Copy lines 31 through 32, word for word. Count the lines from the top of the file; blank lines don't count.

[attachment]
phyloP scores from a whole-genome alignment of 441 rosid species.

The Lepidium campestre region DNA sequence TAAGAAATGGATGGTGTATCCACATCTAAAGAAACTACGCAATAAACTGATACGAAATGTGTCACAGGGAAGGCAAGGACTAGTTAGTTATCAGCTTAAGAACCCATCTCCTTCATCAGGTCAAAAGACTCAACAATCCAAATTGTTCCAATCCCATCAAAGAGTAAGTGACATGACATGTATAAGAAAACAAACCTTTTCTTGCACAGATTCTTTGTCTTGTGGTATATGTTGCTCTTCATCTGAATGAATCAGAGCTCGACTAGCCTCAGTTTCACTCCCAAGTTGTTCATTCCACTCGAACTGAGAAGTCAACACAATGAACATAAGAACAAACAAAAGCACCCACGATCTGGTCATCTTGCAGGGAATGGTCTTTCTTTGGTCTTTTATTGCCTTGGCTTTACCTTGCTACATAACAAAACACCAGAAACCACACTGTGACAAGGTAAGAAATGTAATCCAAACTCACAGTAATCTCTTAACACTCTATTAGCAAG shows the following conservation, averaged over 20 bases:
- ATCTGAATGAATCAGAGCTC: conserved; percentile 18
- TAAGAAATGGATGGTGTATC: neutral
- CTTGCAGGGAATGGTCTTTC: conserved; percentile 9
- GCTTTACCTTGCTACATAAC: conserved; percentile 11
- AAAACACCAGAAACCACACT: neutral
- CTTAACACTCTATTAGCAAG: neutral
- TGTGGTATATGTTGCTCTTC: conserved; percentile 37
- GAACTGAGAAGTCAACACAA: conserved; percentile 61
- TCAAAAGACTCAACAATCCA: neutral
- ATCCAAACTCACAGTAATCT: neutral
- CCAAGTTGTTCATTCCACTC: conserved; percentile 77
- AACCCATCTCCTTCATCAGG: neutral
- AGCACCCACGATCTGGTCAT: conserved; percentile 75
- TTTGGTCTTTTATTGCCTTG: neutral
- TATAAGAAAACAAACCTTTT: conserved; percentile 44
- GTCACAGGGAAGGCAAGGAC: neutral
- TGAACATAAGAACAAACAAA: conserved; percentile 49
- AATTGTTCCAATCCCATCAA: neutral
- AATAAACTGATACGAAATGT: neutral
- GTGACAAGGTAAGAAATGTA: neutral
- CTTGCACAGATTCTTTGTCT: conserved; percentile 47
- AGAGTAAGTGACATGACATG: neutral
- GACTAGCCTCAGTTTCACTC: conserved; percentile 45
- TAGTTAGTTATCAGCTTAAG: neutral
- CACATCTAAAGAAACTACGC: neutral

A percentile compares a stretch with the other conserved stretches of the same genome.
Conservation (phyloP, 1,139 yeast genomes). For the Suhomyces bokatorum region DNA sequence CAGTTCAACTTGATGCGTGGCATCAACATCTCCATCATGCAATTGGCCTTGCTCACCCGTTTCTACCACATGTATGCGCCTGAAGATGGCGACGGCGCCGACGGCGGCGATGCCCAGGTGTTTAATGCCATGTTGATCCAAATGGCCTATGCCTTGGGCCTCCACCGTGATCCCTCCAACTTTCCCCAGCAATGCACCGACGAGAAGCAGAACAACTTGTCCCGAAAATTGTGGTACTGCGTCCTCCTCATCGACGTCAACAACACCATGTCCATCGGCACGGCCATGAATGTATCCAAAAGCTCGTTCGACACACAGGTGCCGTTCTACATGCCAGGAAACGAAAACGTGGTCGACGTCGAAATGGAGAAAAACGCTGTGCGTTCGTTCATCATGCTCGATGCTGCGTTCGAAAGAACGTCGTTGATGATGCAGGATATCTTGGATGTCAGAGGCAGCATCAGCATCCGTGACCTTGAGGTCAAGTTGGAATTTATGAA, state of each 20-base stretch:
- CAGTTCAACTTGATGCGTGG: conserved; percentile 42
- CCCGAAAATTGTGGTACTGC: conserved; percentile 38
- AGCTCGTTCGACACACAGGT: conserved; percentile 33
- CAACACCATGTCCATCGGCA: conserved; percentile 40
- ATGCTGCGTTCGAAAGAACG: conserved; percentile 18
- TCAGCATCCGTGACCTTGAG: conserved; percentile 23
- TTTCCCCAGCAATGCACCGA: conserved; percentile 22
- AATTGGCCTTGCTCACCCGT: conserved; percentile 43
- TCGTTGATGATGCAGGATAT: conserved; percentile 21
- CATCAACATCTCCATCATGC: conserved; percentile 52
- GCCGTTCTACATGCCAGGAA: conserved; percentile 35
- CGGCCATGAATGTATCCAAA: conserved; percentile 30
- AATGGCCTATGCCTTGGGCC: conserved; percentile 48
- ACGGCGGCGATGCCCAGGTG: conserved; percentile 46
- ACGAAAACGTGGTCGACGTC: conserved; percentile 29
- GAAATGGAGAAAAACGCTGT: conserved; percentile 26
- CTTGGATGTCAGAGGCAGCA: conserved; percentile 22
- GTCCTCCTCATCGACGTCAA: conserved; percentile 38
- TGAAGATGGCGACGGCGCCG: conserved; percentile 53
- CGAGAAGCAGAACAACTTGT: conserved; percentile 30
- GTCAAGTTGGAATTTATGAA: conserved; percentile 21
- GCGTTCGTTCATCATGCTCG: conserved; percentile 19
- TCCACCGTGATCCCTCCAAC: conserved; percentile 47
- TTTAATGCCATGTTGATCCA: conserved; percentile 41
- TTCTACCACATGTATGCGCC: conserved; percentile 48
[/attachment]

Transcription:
- CCCGAAAATTGTGGTACTGC: conserved; percentile 38
- AGCTCGTTCGACACACAGGT: conserved; percentile 33